I guess seeing this waterfall is a tick off of a travel list but if you have limited time to spend in the country I wouldn’t recommend the trek. There are so many worthwhile trips in this part of Switzerland, I mean you could spend more time in Schaffhausen or take a boat down the Rhine or stroll around Stein am Rhein… sorry Rheinfalls, you were kind of disappointing, but worthwhile for a good laugh!

Stay tuned later this week for gastronomic adventures in Innsbruck, Austria…

Tuesday, February 10, 2009


Appenzell is a town after my heart. The rest of Switzerland might call it a po-dunk place and make fun of the fact that the canton has the lowest population in the country, that Appenzeller women were not allowed to vote 1991, or that the local ideas of fashion and style involve women wearing lace mohawks on their wedding day.

But Appenzell is a major attraction for food-lovers, so you’re not going to hear me diss the place. Apparently in 1880 there were 144 restaurants for the mere 3,000 inhabitants of Appenzell, and today it contains the greatest restaurant-density in all of Switzerland. !! This region sure knows how to eat. Much, much more on that later on in this post.

First let’s check out some of the scenery. I joined Phil’s class on a daytrip to this tiny, picturesque town located about 45 minutes from St. Gallen.

The town is in a valley and the surrounding mountains and countryside can be seen from high points in the old city. I’m sure it would be even lovelier in the summer.

But winter here has its own special charm. How cute is this wooden house with a stack of firewood, a sled and gingerbread cookies in the window? Can you get any more winter-in-the-Alps than that?

Here are some traditional houses with the church tower in the background.

We wandered around town checking out the painted houses. Notice the lack of people? Apparently the Swiss hibernate in the winter - it sometimes feels like we have the country all to ourselves.

I was really wishing we had the country to ourselves so I could steal the Appenzeller beer truck. Sure, it would be nice to have all that beer, but I had a short-lived fantasy of roadtripping around Europe in the most pimp truck I’ve ever seen.

The beer was just the beginning of the gastronomic delights in Appenzell. Smelly cheese is a local specialty and has a history that dates back to the thirteenth-century when the monks gorged on it in the Appenzell monastery.

Appenzell goats and cows are widely admired and the enormous cow bells decorating most establishments never let you forget the cheesy delights waiting for you around every corner.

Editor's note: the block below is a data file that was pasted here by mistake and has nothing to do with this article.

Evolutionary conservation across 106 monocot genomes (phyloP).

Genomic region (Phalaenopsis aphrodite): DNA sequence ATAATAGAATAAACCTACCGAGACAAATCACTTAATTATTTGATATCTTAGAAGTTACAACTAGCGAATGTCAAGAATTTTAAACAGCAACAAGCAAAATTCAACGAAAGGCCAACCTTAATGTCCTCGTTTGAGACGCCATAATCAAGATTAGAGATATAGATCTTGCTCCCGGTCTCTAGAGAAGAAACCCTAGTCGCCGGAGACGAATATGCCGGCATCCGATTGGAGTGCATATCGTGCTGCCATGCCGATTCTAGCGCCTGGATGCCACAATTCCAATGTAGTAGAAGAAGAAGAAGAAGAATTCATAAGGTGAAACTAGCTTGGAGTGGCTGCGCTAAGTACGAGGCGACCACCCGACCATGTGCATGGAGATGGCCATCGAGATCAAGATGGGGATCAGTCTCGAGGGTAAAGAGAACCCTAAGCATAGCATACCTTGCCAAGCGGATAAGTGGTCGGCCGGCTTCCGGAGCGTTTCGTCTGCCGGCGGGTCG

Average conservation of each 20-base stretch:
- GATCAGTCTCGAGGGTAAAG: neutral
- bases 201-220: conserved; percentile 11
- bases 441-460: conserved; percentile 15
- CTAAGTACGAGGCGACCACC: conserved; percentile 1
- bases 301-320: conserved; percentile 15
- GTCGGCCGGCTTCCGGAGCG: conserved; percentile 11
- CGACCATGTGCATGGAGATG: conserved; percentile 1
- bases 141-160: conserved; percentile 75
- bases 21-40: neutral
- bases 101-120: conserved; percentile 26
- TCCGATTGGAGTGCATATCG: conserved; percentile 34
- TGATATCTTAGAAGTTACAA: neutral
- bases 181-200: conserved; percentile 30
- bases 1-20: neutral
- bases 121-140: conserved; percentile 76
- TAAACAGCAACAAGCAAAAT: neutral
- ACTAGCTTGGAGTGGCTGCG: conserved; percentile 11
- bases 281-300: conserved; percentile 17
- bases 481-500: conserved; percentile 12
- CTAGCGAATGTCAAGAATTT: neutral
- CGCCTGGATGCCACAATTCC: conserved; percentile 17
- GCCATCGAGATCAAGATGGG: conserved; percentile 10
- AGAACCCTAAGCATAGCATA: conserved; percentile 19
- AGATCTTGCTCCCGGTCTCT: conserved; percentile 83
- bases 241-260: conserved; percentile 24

There are decorated Christmas gingerbread cookies in the windows of many homes. These cookies are very expensive and given as gifts around the holidays. The more cookies you have displayed in your windows, the more people who love you, the more bragging rights you have around town. I wish cookies equaled popularity where I come from.

My lunch was a brezel sandwich. This is the bomb and I’ve been making it quite a bit here. Ya take yer massive pretzel, split it horizontally through the middle, slather it with butter, and layer it up with cheeses and cold cuts. You can buy these gigantic pretzels in any grocery store or bakery and they are always fresh and slightly chewy. And even average cheap-o Swiss butter is richer and creamier than what I’ve been used to in Australia and the States. Throw in some local cheeses and some of the many varieties of sausages and this simple sandwich turns into a real delicacy.

Appenzell is also renowned for its Appenzeller Alpenbitter liqueur.

We visited the Alpenbitter distillery to learn about its history and production. The unique drink contains a secret mix of 42 plants and herbs to produce a flavor similar to Jagermeister but much more smooth and gentle. It has been valued as a digestif for over 100 years and is often enjoyed on-the-rocks after a heavy Swiss meal.

Only two people know the closely-guarded combination of herbs and the original recipe is locked in a safe box in a local bank. They’re not messin’ around. However, we were permitted to smell some of the herbs in the hidden, locked herb chamber.

I had a field day here as there were some alpine herbs I had never seen before.

At the end of the door we were permitted to sample any of the liquors that are produced and/or bottled in the factory. It definitely could have gotten messy.

You can learn more about Appenzell’s food and drink specialties here.